Microsoft Office Tutorials and References

In Depth Information

In the second expression, the result is an empty cell every time the Test[Omega] column

contains a negative number.

When you use IFERROR this way, you follow a more general pattern that requires the use of

ISERROR and IF:

= IF( ISERROR( Sales[Quantity] * Sales[Price] ), BLANK(), Sales[Quantity] * Sales[Price] )

= IF( ISERROR( SQRT( Test[Omega] ) ), BLANK(), SQRT( Test[Omega] ) )

Of course, you ought to use IFERROR whenever the expression that has to be returned is the

same tested for an error: you do not have to duplicate the expression in two places, and the

resulting formula is more readable and safe in case of future changes. You should use IF, on

the other hand, when you anticipate the existence of an error of an unwanted condition.

For example, the ISNUMBER can be used to detect whether a string (the price in the first line)

can be converted to a number and in that case calculate the total amount; otherwise, an empty

cell can be returned.

= IF( ISNUMBER( Sales[Price] ), Sales[Quantity] * Sales[Price], BLANK() )

= IF( Test[Omega] >= 0, SQRT( Test[Omega] ), BLANK() )

The second example simply detects whether the argument for SQRT is valid or not, calculating

the square root only for positive numbers and returning BLANK for negative ones.

A particular case is the test against an empty value, which is called BLANK in DAX. The ISBLANK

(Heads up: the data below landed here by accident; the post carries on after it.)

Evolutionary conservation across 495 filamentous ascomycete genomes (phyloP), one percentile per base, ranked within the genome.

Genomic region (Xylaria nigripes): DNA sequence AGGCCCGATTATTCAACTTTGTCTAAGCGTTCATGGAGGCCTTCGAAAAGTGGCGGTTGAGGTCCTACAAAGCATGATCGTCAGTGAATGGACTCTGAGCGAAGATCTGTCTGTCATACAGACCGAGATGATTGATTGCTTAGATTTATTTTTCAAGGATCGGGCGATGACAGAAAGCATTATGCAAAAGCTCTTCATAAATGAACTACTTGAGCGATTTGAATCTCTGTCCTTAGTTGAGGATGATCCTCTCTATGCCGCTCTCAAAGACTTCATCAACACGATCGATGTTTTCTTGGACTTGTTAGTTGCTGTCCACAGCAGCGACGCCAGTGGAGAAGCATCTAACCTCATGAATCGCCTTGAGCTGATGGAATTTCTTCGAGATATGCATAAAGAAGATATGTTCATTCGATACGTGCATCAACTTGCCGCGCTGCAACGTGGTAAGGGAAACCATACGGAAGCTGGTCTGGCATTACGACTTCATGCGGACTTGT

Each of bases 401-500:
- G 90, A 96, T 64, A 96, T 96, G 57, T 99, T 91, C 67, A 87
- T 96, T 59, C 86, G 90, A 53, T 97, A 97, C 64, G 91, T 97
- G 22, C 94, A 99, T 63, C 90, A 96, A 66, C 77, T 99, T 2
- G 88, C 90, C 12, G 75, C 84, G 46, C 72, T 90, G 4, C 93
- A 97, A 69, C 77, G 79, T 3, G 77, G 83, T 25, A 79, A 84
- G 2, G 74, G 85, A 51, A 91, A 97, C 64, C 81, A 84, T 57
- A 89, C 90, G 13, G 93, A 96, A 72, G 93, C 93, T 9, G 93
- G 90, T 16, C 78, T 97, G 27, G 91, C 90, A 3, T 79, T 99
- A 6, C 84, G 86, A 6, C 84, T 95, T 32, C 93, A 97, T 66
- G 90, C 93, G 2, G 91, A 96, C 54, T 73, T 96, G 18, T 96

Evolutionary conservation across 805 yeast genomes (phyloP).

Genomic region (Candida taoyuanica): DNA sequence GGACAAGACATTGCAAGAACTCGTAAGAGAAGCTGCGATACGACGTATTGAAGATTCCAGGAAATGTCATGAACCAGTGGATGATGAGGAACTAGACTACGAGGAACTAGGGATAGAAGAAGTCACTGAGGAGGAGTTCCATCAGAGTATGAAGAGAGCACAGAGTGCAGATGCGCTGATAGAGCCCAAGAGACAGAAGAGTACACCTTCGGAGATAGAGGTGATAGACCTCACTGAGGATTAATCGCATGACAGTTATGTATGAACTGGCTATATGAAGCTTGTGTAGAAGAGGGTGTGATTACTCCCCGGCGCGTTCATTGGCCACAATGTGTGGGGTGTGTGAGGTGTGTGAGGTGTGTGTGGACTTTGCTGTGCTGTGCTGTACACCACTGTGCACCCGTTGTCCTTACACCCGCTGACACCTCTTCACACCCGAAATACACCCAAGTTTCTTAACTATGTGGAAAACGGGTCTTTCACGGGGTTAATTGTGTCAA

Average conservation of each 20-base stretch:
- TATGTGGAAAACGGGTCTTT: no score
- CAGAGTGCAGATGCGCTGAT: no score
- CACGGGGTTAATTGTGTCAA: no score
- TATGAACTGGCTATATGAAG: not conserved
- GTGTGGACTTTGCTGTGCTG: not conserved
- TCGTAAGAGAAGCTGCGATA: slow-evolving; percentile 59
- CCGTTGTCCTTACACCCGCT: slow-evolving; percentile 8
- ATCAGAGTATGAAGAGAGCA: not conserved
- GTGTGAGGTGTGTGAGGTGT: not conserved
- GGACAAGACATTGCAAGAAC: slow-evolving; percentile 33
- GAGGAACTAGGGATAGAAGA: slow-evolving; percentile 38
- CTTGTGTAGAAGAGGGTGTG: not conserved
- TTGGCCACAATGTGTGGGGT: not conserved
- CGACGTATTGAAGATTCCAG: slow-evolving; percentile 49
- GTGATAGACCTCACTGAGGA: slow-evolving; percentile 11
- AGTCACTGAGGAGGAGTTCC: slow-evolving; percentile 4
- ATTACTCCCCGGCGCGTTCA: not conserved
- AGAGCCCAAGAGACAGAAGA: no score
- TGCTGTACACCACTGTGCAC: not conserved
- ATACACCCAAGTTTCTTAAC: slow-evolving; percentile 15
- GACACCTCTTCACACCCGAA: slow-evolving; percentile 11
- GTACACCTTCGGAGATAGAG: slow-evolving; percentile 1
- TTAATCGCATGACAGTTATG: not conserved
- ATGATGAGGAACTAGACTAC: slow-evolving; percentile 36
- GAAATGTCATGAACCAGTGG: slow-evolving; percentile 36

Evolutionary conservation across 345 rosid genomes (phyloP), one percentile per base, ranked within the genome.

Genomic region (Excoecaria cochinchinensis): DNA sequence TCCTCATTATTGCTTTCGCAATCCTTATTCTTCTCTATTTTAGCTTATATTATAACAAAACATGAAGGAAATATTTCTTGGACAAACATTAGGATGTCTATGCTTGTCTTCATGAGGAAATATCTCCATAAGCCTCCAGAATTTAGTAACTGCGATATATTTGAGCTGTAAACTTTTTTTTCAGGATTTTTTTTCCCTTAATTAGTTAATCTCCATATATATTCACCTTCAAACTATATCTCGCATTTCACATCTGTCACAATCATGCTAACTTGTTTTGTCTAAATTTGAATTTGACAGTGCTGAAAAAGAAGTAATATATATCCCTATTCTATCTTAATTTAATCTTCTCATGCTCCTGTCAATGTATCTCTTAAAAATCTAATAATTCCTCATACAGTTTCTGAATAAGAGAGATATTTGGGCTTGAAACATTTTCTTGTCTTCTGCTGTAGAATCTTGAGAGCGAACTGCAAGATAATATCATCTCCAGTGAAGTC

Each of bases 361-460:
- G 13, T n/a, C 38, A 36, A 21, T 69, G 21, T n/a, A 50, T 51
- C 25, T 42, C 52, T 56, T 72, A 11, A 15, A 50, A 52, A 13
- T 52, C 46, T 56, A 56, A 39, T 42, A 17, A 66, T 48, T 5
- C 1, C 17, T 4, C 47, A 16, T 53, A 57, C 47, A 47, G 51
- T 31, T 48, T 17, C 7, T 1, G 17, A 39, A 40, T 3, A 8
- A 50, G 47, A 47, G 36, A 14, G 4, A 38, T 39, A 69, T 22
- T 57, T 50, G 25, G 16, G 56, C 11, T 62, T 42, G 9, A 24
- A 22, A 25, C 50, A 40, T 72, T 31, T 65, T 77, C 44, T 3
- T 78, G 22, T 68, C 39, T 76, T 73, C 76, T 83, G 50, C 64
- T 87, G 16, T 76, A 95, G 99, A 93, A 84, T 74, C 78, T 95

function detects an empty value condition, returning TRUE if the argument is BLANK. This is

important especially when a missing value has a meaning different from a value set to 0. In

the following example, we calculate the cost of shipping for a sales transaction, using a default

shipping cost for the product if the weight is not specified in the sales transaction itself:

= IF( ISBLANK( Sales[Weight] ),

RELATED( Product[DefaultShippingCost] ),

Sales[Weight] * Sales[ShippingPrice] )

If we had just multiplied product weight and shipping price, we would have an empty cost

for all the sales transactions with missing weight data.

Common DAX Functions

Now that you have seen the fundamentals of DAX and how to handle error conditions, let

us take a brief tour through the most commonly used functions and expressions of DAX.

Writing a DAX expression is often similar to writing an Excel expression because many

functions are similar, if not identical. Excel users often find using PowerPivot very intuitive,

thanks to their previous knowledge of Excel. In the remaining part of this chapter, you see

some of the most frequently used DAX functions, which you are likely to use to build your

own PowerPivot data models.